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News: November 17, 2009

Consumer Reports Finds BPA in Common Canned Foods

November 17, 2009

In the upcoming December 2009 magazine, Consumer Reports details the testing they have done on dozens of canned food products such as soups, juice, tuna fish and vegetables, for the chemical Bisphenol A, or BPA. The products tested included 19 of the most common brand names such as Campbell's, Chef Boyardee, Del Monte, Nestle, and Progresso.

BPA is a plastic hardener and a component of epoxy resin. It is used in many products, including plastic bottles and in food can liners. Manufacturers use the chemical for food preservation. It is thought to protect nutrient levels and maintain overall product quality.

Using external laboratories, Consumer Reports found that most of the tested products contained a measurable amount of the chemical, and many contained levels that were above the maximum recommended daily exposure amount. The substance was found in both organic and non-organic foods, and in cans that were marked "BPA-free".

According to Consumer Reports, the highest levels were found in canned green beans and canned soup. Little or no BPA were found in some juice boxes or in infant formula packaged in paper.

The US Food and Drug Administration and the Centers for Disease Control and Prevention have stated that low levels of BPA exposure are safe for humans, but the chemical has been restricted for use in Canada and in some US states because of potential health effects, including reproductive abnormalities and a heightened risk of breast and prostate cancers, diabetes, and heart disease.

The North American Metal Packaging Alliance, Inc. (NAMPA) made a statement regarding the Consumer Reports testing of BPA in canned foods. Dr. John Rost, chairman, said "We are extremely disappointed that Consumer Reports failed to provide its readers with the full story on BPA in canned foods. BPA-epoxy coatings in metal packaging provide real, important, and measurable health benefits by reducing the potential for the serious and often deadly effects from food-borne illnesses."

Steven Hentges, PhD, of the American Chemistry Council, also issued a statement. "The American Chemistry Council (ACC) members develop, test, and obtain regulatory approval for a variety of food contact products designed to keep food safe and fresh. Epoxy resins made from PBA are approved by the US Food and Drug Administration to line food and beverages cans in order to help prevent corrosion, contamination, and food spoilage, and to provide a shelf life of two years or more."

Because of the concern and the lack of recent scientific studies, the FDA is further investigating the safe level of exposure to BPA. The National Institutes of Health (NIH) will spend $30 million conducting the study of BPA in plastics, metal can linings, and infant products. The current federal guidelines list the daily upper limit of safe exposure at 50 micrograms per kilogram of body weight. This level is based upon experiments done in the 1980's.

Several animal studies show adverse effects at exposures of 2.4 micrograms of BPA per kilogram of body weight per day, a dose that could be reached from a person eating just a few servings of canned food as part of their daily diet.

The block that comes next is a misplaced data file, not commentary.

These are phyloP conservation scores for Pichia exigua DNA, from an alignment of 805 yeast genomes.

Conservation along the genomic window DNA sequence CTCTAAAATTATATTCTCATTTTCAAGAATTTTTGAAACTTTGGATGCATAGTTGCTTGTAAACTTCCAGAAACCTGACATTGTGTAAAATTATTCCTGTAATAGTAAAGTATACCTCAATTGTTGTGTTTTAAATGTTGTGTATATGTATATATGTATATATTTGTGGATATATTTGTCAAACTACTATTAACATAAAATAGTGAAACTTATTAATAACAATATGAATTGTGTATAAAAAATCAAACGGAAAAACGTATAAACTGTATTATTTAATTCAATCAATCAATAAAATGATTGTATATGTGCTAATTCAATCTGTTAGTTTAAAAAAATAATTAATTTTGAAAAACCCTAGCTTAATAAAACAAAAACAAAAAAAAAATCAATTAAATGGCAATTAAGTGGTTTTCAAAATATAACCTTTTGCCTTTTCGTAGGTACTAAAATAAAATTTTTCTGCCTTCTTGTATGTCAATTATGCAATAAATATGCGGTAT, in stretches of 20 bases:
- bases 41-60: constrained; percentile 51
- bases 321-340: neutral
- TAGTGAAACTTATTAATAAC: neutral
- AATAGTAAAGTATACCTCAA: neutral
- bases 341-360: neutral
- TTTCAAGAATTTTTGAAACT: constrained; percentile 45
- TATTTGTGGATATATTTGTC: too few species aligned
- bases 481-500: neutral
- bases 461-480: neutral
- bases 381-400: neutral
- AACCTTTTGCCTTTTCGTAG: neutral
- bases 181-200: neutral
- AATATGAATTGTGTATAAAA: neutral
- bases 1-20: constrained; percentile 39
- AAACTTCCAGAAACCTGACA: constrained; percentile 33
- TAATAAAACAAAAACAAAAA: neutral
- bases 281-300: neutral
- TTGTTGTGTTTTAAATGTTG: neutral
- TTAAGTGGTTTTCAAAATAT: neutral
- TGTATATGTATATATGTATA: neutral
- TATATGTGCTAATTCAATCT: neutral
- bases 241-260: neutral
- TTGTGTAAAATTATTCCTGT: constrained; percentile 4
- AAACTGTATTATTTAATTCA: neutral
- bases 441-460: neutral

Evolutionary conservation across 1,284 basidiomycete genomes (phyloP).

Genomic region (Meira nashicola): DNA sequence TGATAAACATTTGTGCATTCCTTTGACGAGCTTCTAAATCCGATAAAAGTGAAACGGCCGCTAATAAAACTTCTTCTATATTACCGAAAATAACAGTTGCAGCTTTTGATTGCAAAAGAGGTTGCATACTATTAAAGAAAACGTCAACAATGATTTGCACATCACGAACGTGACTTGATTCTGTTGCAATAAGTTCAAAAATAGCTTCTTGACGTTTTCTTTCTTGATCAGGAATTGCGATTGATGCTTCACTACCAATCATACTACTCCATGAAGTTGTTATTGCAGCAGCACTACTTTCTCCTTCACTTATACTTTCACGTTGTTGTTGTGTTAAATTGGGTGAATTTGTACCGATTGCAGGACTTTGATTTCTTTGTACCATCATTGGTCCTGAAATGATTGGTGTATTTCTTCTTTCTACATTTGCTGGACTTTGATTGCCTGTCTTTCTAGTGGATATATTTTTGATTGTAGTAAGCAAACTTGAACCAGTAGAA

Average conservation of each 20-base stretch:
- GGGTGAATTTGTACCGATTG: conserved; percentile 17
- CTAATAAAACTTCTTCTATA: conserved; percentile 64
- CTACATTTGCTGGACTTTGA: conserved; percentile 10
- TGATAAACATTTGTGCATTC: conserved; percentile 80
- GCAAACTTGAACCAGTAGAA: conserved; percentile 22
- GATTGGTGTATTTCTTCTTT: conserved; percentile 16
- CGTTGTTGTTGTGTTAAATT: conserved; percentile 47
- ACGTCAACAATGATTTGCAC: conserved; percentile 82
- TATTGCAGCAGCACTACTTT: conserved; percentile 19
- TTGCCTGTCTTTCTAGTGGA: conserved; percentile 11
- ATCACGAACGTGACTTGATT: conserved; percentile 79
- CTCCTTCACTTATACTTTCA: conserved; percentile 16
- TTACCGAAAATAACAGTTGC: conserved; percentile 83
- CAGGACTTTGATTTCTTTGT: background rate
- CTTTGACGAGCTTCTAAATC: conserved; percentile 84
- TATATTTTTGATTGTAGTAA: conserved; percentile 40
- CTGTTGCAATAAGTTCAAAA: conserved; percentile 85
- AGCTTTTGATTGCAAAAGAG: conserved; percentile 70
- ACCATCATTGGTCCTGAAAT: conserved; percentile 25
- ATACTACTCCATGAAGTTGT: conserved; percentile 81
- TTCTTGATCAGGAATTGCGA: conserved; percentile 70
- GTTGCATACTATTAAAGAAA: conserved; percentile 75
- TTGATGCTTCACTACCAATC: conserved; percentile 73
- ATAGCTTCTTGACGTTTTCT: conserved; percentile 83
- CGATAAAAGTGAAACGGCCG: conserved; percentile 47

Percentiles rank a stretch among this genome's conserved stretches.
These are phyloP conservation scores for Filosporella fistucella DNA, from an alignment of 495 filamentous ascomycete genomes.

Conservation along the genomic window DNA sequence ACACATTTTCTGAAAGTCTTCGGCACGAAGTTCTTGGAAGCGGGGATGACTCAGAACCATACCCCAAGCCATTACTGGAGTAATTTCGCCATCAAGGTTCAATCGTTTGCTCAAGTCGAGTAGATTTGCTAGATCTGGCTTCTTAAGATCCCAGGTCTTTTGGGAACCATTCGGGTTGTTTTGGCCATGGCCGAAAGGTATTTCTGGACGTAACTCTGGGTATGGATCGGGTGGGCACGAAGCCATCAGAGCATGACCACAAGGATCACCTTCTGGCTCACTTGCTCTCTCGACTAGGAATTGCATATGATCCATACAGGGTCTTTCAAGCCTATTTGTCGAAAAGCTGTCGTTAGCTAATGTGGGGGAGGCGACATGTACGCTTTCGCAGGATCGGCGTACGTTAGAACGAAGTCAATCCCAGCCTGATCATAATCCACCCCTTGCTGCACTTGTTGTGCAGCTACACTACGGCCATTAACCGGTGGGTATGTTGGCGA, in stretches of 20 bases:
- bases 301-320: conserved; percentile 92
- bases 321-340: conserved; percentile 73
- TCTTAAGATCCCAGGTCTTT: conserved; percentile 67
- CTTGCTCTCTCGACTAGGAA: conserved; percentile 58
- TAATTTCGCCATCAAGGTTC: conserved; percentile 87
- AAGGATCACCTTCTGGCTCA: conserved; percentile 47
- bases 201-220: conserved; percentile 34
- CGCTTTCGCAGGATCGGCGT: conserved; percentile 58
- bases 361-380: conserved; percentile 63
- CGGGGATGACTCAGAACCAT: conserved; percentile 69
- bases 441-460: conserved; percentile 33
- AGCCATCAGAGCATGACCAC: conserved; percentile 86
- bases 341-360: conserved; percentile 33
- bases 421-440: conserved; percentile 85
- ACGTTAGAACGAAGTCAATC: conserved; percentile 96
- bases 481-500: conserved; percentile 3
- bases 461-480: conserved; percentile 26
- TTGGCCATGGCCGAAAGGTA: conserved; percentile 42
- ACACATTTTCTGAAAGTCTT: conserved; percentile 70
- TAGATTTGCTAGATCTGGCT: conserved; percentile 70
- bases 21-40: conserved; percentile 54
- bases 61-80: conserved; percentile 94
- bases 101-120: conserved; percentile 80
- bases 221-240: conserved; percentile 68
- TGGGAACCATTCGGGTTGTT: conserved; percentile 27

This morning, Urvashi Rangan, director of technical policy at Consumer Reports told Good Morning America "Our studies show that BPA is actually in the food itself. We don't think that consumer should be continually exposed to levels…that are already causing harm in animals."

Denise Reynolds, RD LDN



Archive issues: (50)

Archive list: [1] 2 3 4 5 6 7 8 9 10 11 12 13 14 15 16 17

December 20, 2009 | Wii, Xbox 360 and Other Video Games Offer Some Benefits

Wii, Xbox 360, PlayStation, and other video games are hot on holiday gift lists, but some parents wonder whether these games offer any benefits or are detrimental to kids. The results of a new study may put some minds at ease, while others may ...

December 18, 2009 | Should You Be Shoveling Snow?

Yes, the weather outside is frightful, and soon you will have to think about shoveling snow. But should you be the one doing the work? Who should and should not shovel snow, and how can you do it safely?  Every winter, approximately 1,200 Americans die from a heart attack or another type of cardiac incident during or after a snowstorm, and shoveling ...

December 17, 2009 | Athletes who take NSAID's to prevent pain may be doing more harm than good

According to Stuart Warden, a researcher who studies musculoskeletal health and sports medicine, athletes who ritualistically take NSAID's to prevent post event and workout soreness and inflammation may be depriving the body of healing, in addition to risking other long term health problems. ...

Archive list: [1] 2 3 4 5 6 7 8 9 10 11 12 13 14 15 16 17

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News

December 20, 2009

Wii, Xbox 360 and Other Video Games Offer Some Benefits

Wii, Xbox 360, PlayStation, and other video games are hot on holiday gift lists, but some parents wonder whether these games offer any benefits or are detrimental to kids. The results of a new study may put some minds at ease, while others may ...

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Should You Be Shoveling Snow?

Yes, the weather outside is frightful, and soon you will have to think about shoveling snow. But should you be the one doing the work? Who should and should not shovel snow, and how can you do ...

December 17, 2009

Athletes who take NSAID's to prevent pain may be doing more harm than good

According to Stuart Warden, a researcher who studies musculoskeletal health and sports medicine, athletes who ritualistically take NSAID's to prevent post event and workout soreness and inflammation may be depriving the ...

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